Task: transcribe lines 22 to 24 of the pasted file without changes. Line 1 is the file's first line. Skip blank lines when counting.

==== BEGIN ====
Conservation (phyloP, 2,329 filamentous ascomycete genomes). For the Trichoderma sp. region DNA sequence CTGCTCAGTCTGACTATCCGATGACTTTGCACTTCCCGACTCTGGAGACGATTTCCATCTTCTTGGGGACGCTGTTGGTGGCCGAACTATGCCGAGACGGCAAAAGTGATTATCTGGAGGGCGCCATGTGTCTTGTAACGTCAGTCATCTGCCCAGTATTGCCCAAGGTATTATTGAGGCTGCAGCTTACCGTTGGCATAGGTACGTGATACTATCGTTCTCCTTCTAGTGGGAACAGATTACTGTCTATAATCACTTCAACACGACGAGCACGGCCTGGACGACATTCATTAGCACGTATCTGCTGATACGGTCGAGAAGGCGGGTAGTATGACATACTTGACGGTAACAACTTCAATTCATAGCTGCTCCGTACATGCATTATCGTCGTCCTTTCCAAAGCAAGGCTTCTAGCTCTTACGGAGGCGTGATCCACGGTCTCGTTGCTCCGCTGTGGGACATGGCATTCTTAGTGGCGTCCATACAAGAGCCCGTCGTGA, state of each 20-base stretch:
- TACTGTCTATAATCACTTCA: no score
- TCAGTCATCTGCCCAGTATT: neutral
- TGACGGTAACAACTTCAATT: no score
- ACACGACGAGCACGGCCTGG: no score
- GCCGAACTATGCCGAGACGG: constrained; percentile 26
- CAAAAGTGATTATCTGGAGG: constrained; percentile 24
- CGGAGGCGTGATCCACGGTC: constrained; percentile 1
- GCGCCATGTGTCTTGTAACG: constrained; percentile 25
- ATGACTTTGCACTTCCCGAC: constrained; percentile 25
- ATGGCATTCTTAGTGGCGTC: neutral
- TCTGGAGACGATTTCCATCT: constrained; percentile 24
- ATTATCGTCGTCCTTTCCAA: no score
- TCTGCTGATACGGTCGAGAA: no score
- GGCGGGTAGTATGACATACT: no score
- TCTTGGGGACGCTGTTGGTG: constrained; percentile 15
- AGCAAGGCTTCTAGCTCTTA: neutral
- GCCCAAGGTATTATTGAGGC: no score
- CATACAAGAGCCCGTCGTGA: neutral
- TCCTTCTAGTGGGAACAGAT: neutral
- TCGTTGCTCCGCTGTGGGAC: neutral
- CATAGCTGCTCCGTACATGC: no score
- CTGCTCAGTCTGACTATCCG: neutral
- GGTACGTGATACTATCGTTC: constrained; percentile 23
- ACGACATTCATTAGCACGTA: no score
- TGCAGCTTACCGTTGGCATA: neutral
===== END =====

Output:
- CATAGCTGCTCCGTACATGC: no score
- CTGCTCAGTCTGACTATCCG: neutral
- GGTACGTGATACTATCGTTC: constrained; percentile 23